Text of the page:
# Nonuniform Circular Motion-Find time given r, a-sub-t, V-sub-0

1. Sep 19, 2009

### 6maverick6

Nonuniform Circular Motion--Find time given r, a-sub-t, V-sub-0

1. The problem statement, all variables and given/known data

A car turns through 60 degrees while traveling on the circumference of a 35m radius circle. The care is traveling at 8.0 m/s as it enters the turn and maintains a constant tangential acceleration of .4m/s2 throughout the turn. How long did it take the car to make the turn?

(A) 2.3s (B) 4.2s (C) 4.9s (D) 8.4s

DATA SUMMARY:
at: .4m/s2
Vo: 8.0m/s
R:35m

2. Relevant equations

at=d|v|/dt=.4m/s2

|V|= $$\omega$$ *r

$$\theta$$= $$\omega$$*r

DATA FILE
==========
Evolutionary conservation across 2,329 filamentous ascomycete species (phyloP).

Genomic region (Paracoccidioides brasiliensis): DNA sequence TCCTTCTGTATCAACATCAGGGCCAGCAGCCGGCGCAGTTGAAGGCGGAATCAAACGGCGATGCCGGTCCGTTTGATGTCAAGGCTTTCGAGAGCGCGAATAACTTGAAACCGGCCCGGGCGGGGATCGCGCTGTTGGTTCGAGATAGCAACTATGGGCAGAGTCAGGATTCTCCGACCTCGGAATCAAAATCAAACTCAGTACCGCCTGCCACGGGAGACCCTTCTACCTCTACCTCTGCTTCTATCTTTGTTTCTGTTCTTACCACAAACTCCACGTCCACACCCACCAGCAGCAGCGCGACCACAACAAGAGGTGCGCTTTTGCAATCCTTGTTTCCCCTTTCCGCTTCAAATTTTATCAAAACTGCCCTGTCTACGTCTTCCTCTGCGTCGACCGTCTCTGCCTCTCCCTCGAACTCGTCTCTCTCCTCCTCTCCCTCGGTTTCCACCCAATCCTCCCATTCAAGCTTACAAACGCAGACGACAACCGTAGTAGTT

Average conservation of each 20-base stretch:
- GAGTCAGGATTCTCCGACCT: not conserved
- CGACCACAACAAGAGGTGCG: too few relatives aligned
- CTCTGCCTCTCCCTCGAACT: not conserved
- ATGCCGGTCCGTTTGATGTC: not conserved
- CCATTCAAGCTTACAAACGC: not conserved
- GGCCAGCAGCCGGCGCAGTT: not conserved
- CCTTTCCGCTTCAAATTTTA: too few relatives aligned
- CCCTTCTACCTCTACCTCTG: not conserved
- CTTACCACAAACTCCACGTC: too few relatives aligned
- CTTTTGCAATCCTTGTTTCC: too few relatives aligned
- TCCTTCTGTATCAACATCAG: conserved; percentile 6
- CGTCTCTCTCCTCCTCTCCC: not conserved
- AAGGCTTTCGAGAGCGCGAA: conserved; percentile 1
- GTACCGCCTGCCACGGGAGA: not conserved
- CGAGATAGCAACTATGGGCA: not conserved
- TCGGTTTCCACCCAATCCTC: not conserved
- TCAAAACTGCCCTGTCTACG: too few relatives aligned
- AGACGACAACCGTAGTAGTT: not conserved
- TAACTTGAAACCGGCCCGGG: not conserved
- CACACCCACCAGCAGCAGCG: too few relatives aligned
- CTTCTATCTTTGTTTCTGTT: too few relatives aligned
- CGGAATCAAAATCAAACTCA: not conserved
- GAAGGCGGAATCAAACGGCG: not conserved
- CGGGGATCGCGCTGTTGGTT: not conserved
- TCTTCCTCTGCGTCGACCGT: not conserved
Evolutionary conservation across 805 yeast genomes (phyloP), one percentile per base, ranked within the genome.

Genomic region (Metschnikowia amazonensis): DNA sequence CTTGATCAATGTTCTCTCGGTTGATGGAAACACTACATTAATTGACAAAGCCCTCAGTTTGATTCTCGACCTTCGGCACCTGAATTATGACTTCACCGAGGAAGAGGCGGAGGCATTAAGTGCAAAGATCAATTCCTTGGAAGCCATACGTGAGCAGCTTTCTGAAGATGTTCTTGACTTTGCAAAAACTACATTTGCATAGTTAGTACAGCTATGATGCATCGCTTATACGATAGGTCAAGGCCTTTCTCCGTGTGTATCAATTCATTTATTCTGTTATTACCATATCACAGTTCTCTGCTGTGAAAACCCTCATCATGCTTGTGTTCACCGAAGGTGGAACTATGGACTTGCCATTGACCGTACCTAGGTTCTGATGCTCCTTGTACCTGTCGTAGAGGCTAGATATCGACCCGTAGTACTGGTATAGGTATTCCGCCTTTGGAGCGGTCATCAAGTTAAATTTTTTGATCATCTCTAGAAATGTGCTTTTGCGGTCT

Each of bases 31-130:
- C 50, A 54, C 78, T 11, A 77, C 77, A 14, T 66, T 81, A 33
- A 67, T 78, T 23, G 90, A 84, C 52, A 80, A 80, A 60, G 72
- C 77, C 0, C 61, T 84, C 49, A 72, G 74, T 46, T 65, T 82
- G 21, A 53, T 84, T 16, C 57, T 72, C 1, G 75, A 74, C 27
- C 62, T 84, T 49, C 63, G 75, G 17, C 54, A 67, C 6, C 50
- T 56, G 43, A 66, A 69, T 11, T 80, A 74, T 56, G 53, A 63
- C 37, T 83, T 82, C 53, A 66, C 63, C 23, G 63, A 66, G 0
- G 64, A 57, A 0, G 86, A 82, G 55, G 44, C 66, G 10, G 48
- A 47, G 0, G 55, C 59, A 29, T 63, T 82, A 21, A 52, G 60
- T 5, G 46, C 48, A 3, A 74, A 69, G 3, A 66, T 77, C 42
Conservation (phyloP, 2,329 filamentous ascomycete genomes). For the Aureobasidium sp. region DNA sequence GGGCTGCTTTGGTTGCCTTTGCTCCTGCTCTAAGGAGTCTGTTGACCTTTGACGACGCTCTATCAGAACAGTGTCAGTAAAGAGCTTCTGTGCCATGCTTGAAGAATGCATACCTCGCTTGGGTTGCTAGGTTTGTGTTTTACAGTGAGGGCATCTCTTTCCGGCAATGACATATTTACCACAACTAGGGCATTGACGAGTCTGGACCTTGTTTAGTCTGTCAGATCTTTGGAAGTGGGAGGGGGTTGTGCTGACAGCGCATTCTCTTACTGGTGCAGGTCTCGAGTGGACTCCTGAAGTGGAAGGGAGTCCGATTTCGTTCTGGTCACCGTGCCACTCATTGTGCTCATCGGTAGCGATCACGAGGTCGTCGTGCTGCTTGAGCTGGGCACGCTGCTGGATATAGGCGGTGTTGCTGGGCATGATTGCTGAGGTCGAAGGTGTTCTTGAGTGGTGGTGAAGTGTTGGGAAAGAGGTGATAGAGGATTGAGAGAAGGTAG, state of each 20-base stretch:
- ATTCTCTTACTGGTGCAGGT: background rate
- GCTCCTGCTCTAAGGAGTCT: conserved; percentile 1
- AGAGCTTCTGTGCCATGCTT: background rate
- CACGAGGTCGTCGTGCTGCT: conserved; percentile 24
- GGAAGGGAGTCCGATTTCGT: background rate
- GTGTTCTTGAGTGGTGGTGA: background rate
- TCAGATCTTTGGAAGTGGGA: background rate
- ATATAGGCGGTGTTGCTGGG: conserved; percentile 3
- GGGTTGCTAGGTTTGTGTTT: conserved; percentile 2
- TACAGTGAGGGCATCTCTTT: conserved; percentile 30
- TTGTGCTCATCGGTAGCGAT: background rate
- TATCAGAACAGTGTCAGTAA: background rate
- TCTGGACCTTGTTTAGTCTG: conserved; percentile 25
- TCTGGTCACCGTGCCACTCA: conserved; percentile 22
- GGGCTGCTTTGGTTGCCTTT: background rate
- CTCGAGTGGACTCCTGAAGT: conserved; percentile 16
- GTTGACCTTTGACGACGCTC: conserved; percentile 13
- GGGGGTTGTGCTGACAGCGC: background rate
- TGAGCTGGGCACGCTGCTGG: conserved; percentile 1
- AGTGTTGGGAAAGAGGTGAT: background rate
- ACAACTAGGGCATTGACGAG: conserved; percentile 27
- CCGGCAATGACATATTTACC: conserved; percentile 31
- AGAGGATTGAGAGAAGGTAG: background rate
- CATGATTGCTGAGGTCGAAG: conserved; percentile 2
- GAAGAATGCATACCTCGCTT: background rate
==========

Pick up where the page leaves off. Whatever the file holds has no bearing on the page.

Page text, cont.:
3. The attempt at solution

at=d|v|/dt=.4m/s2

|V|=.4t +8.0 (from integrating at)

$$\omega$$= (.4t+8.0)/35 (from |V|=$$\omega$$*r)

$$\theta$$= $$\omega$$*r

($$\pi$$/3= ((.4t+8.0)/35)t= (.4/35) + (8.0t/35)

t=4.6

I get the feeling that there's one crucial equation I'm missing...

2. Sep 19, 2009

### Fightfish

Re: Nonuniform Circular Motion--Find time given r, a-sub-t, V-sub-0

$$\theta = \omega_{0} t + \frac{1}{2} \alpha t^{2}$$
should be the equation to be used instead.

$$\theta = \omega t$$ is true only under a constant angular velocity - the general form is $$\theta = \int \omega dt$$
which yields the equation above for constant angular acceleration.

You could also use a translational kinematics approach instead, which I think should be less confusing than rotational dynamics.

Last edited: Sep 19, 2009
3. Sep 19, 2009

### 6maverick6

Re: Nonuniform Circular Motion--Find time given r, a-sub-t, V-sub-0

Thank you!

I got it using translational kinematics.